#page#Modular reactors offer all kinds of other advantages. Full-size reactors use water-coolant technology, which requires huge quantities of water drawn from a nearby river or ocean plus 50-story cooling towers. But Hyperion Power Generation of Los Alamos, N.M., has an air-cooled 25-megawatt reactor that can be located in the desert. “It can be used to recover shale oil in Saskatchewan or power irrigation systems in California,” says John “Grizz” Deal, the CEO, who discovered the design while serving as “entrepreneur in residence” at the Los Alamos National Laboratory. “You can put it in the basement of a large hospital or industrial complex. The unit includes its own containment structure and can be buried underground for additional safety.”

In fact, small reactors fulfill the dream of the small-is-beautiful crowd for “distributing electrical generation” across the grid in small units, Internet-style, instead of concentrating it in a few large power plants. Centralized generation normally wastes two-thirds of the energy it creates in converting heat to steam to electricity. Smaller units located at individual factories promise vast improvements in efficiency. “Everyone talks about the need for electricity, but we’re a massive user of industrial heat as well,” says Doug May, vice president for energy and climate change at Dow Chemical. “We see small modular reactors sited at industrial locations as a game-changer.” 

#ad#Does all this sound good? Well, there’s only one catch — the Nuclear Regulatory Commission. The huge, monolithic Beltway bureaucracy has been laboring more than five years to give final approval to the design of the Westinghouse AP1000, a conventional reactor that is already under construction at four different sites in China, with the first scheduled for completion in 2012. The NRC is trying to figure out how to protect the reactor from airplane attacks. (If you have even the remotest concern about this, see here.) It is estimated that the NRC would take five years to approve a conventional reactor — that’s stated as a hypothetical because none have ever actually been approved. The idea of dealing with an exotic new technology is enough to give the Commission a nervous breakdown.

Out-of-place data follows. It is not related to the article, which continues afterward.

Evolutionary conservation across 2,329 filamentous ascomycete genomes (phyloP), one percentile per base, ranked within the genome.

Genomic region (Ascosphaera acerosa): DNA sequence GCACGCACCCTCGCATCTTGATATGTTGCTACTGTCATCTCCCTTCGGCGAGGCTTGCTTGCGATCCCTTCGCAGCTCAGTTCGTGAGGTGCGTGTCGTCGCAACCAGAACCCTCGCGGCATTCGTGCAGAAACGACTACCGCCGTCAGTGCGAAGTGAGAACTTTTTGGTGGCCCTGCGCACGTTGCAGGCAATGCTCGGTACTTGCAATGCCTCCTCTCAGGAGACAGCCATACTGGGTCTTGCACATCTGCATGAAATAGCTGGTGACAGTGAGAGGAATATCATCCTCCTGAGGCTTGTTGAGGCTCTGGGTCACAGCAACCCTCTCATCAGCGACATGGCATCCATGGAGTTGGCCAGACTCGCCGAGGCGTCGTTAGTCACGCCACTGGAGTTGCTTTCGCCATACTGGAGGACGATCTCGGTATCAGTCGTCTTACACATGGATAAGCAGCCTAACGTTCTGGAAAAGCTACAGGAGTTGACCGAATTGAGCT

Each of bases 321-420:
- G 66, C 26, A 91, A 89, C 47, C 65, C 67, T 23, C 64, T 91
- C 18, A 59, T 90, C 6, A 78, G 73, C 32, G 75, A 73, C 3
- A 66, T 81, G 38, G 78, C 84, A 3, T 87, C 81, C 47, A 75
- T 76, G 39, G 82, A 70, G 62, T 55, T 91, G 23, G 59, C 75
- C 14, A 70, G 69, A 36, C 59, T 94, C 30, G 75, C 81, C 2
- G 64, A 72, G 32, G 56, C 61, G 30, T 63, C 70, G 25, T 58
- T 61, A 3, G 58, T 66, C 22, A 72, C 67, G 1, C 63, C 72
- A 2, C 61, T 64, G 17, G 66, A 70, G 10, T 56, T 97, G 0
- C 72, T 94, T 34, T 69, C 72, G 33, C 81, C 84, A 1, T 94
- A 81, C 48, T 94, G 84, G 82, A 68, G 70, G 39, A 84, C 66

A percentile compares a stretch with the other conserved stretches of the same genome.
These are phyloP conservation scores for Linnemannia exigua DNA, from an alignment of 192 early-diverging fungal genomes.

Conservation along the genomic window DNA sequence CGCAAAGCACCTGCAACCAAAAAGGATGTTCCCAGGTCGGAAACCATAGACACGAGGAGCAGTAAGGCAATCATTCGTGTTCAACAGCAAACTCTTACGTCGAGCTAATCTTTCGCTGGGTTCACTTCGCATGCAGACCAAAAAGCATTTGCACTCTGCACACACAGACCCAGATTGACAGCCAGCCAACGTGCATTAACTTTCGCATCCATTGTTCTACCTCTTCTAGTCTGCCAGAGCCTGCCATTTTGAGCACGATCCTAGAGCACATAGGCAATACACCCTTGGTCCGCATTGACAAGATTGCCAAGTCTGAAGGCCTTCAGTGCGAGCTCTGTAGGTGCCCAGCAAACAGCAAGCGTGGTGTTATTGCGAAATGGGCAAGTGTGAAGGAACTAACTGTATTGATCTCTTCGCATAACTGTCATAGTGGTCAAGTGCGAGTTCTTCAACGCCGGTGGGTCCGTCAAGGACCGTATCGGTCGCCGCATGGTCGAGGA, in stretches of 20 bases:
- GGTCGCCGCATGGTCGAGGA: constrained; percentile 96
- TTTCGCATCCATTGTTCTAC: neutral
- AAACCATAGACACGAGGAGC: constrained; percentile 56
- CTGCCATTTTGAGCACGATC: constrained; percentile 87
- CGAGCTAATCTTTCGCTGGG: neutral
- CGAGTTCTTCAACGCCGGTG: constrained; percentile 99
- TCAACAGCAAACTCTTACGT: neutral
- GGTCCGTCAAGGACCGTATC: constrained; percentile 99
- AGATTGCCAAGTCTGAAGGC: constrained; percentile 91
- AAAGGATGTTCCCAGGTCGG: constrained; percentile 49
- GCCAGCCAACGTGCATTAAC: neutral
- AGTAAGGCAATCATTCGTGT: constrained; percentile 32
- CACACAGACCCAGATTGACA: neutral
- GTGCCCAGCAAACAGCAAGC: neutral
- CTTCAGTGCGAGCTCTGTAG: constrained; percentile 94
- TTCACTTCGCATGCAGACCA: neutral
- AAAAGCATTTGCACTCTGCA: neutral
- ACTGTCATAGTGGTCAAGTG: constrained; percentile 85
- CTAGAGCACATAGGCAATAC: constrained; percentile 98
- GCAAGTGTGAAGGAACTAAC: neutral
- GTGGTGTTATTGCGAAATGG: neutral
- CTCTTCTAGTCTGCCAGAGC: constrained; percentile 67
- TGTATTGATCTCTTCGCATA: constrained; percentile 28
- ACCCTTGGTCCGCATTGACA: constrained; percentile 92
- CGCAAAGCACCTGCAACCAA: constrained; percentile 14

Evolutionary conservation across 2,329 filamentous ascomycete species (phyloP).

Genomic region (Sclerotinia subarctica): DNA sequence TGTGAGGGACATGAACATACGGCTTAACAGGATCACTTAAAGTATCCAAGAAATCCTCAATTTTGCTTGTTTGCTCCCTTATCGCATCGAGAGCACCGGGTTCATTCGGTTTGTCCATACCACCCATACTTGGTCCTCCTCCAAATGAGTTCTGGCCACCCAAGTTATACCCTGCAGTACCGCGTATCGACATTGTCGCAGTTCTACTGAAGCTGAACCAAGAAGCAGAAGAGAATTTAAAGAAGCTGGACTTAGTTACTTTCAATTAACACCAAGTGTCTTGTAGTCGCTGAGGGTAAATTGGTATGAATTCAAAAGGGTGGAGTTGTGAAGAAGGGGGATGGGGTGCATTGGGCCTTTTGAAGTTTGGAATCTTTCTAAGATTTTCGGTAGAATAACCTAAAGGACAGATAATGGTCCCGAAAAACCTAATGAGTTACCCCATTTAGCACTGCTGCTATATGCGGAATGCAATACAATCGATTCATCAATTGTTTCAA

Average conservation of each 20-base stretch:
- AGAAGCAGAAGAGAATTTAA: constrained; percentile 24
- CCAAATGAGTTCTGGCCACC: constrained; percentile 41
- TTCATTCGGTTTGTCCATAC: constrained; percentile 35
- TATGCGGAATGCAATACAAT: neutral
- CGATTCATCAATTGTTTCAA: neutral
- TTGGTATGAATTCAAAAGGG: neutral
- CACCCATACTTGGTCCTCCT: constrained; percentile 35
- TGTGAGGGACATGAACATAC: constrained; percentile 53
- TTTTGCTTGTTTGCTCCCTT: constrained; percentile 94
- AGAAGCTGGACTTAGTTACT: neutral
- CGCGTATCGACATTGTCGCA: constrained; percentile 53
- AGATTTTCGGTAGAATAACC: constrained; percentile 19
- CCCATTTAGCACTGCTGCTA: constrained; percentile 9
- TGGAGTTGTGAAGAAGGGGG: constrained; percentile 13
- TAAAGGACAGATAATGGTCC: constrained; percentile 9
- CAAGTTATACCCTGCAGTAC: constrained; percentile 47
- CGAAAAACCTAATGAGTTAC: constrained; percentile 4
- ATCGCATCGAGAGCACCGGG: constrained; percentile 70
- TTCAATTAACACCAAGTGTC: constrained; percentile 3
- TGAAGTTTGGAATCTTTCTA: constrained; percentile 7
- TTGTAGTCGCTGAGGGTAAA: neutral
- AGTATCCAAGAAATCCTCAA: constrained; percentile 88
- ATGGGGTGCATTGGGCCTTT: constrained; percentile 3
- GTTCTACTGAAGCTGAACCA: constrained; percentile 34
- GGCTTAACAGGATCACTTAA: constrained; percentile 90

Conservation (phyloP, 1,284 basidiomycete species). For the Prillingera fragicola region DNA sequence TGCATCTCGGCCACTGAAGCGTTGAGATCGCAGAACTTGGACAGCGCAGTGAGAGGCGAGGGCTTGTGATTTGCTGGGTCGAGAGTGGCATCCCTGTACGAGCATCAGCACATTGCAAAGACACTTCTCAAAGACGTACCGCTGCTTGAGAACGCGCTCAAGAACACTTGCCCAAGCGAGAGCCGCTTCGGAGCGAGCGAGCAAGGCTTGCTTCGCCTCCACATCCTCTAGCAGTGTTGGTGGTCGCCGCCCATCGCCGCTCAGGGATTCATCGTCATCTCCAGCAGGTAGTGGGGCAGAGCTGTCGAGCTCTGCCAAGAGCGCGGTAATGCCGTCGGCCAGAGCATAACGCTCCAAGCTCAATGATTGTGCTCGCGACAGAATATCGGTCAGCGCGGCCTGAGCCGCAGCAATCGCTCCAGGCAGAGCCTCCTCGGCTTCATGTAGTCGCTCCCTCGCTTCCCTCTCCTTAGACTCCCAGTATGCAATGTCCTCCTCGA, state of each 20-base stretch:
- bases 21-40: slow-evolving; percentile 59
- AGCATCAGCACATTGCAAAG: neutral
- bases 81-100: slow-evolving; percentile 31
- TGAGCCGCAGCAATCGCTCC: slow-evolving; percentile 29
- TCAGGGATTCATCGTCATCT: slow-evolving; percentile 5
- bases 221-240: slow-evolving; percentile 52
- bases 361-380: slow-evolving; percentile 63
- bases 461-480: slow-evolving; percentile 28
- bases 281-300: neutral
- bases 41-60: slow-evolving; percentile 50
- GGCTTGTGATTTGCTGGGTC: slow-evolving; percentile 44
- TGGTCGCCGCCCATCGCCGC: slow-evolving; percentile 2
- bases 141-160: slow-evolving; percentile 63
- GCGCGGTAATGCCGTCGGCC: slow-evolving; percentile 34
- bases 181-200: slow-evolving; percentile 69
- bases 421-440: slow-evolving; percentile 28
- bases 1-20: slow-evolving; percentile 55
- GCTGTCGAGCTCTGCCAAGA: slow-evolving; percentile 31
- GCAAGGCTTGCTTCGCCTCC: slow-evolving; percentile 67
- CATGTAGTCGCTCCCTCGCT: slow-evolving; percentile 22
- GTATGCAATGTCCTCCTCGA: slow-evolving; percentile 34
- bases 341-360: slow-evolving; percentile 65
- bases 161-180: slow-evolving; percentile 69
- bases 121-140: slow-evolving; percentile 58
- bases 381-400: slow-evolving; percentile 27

Early overtures by mini-reactor manufacturers were rejected outright, but the commissioners recently relented and sat down for talks. Still, the best estimates are that it may be 2017 before anyone is issued a license. Last March, Secretary of Energy Steven Chu wrote an op-ed in the Wall Street Journal arguing that America could regain a “key competitive edge” by embracing small-reactor technology. But at the current pace, Korea, Russia, France, and Japan will soon be far ahead of us — as they already are in the construction of conventional reactors.

Congressman Devin Nunes, author of Restoring the Republic, is preparing legislation that would require the NRC to complete its review of new license applications within 25 months. The new Tea Party representatives would do well to get behind him. It would be much less painful than trying to decide whether to extend multi-billion-dollar loan guarantees to the nuclear industry.

— Carl Shockley is an energy writer living in New York.